• thumb
      Jan 31 2012: This still misses the family history and the environment you are in.

      Do you know there is actually a (graduated) border that cuts through the US where those on the north side are much more likely to be vitamin D deficient with all the attendant chronic illnesses? I believe it is at 34degrees north.
  • thumb
    Jan 24 2012: A 'balanced' diet should provide one with their needed vitamins, so I think using both diet and supplement may be excessive unless you have a deficiency of a certain vitamin or allergy to the foods you need to consume in order to get certain vitamins. If a person is surrounded by fresh food, able to eat it, but is struggling with the decision "Should i take my vitamins by eating fresh food, or should I just be taking a supplement?", then to me, they have lost all common sense lol.
  • Jan 19 2012: The best way is to depend on our foods. But, vitamins can also replace some of the foods which we cant get due to different reasons.

    NB:No single advise fits to all! so, it depends.
  • thumb
    Jan 19 2012: Some people turn to vitamin and mineral supplements probably for the reasons shown here:


    ...supported by this information:


    If vegetables are grown on healthy organic soil, there would be no need at all for supplements. If on the other hand, they are grown on demineralised, inorganic substrates, then that nutritional deficit has to be made up somehow.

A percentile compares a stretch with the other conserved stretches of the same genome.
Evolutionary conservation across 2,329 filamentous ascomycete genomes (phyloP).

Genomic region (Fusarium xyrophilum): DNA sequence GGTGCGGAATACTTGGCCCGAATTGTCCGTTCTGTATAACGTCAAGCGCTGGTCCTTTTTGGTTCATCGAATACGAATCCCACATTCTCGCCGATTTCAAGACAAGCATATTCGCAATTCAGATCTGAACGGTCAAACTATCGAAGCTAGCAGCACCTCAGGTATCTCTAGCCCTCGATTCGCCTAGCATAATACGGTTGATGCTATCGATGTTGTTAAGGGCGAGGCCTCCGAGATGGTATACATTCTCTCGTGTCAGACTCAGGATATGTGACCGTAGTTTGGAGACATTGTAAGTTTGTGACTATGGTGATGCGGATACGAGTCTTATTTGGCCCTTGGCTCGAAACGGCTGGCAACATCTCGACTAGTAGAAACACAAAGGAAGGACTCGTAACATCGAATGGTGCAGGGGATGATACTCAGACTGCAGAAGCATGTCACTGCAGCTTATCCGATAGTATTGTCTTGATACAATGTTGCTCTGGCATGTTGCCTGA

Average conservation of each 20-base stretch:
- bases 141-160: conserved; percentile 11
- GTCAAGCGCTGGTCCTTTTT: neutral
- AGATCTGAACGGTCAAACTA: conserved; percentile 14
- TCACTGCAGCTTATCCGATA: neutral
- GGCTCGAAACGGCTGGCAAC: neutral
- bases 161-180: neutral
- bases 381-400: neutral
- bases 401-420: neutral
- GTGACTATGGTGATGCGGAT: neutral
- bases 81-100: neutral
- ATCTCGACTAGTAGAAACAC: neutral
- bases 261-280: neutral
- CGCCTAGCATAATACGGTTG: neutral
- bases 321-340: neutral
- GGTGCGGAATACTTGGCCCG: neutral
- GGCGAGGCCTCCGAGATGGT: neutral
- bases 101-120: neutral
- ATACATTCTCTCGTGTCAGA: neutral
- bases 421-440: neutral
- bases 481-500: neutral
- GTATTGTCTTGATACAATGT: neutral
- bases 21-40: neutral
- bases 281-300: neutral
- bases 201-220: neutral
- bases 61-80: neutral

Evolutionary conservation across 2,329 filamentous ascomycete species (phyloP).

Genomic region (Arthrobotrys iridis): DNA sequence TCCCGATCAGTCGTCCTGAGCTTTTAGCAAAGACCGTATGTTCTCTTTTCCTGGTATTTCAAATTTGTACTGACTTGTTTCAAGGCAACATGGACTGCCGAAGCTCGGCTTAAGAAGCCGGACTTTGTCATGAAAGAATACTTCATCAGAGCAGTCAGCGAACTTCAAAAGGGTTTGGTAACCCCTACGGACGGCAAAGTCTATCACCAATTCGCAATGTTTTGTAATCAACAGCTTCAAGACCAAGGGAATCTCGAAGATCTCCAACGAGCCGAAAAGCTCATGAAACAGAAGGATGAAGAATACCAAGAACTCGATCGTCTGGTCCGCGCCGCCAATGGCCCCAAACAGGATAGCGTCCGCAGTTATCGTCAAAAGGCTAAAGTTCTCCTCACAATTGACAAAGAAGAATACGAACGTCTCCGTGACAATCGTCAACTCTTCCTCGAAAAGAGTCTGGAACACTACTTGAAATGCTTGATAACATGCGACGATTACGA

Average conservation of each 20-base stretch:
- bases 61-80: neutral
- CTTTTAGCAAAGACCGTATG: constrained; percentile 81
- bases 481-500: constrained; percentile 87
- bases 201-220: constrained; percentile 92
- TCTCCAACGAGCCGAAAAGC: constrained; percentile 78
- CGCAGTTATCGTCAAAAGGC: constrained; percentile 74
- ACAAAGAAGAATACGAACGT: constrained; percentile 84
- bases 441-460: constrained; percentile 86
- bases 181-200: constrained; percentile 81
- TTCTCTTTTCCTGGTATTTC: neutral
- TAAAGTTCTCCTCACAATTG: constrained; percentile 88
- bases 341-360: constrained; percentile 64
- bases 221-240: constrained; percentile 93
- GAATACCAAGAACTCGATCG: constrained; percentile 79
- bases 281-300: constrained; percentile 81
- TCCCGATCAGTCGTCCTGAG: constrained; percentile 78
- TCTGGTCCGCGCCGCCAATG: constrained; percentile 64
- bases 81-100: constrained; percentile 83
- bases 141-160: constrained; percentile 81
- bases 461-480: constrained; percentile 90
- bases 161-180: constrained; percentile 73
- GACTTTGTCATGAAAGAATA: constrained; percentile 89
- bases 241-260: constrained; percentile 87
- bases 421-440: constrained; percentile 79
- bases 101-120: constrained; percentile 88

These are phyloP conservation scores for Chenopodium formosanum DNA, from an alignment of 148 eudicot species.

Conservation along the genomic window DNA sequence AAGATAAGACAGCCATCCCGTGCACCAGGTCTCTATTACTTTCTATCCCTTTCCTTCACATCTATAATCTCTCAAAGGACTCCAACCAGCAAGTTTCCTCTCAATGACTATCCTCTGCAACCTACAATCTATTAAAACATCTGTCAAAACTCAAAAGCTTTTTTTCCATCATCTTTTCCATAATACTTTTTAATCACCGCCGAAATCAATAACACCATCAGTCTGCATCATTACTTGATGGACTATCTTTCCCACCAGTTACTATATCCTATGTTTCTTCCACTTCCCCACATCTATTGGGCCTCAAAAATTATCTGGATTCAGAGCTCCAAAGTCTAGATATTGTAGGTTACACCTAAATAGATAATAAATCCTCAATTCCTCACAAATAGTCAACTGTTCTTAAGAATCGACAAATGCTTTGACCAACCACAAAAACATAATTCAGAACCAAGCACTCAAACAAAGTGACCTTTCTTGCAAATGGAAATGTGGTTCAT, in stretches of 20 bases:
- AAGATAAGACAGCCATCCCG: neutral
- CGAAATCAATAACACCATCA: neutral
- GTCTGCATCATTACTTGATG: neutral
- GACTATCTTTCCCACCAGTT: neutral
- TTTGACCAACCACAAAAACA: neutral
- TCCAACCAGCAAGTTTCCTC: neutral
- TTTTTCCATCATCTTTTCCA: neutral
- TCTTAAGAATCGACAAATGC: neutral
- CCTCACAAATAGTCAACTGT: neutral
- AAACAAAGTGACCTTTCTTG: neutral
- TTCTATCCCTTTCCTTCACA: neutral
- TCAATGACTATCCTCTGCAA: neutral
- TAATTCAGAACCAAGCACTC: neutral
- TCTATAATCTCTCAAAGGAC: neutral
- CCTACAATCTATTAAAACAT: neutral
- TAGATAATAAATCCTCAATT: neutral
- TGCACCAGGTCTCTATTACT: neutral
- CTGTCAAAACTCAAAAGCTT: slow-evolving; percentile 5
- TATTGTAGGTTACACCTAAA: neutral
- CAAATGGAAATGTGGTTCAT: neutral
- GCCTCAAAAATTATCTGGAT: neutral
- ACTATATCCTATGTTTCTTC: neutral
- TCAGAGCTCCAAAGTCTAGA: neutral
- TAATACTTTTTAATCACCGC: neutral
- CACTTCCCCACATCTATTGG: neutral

• Jan 19 2012: I think no one has a clear answer yet as we are still discovering how our human body works.

    I don't think the answer is yer or no. It depends. It seems that usualy we should be able to get enough vitamins through good diet. However sometimes this is not possible. For example, the older you get the less vitamins your body will be able to get from a good diet alone. If you are pregnant you might need to take certain types of vitamins to ensure your baby is healthy . Being sick might also affect your body's ability to extract vitamins from food.
  • thumb
    Jan 19 2012: Do you want more nutrition, or do you want more jobs? To what extent are those the same thing?

    Vitamins supplement the horrible eating habits of lazy consumers... but, they also create jobs, and people would likely eat horrible food anyway...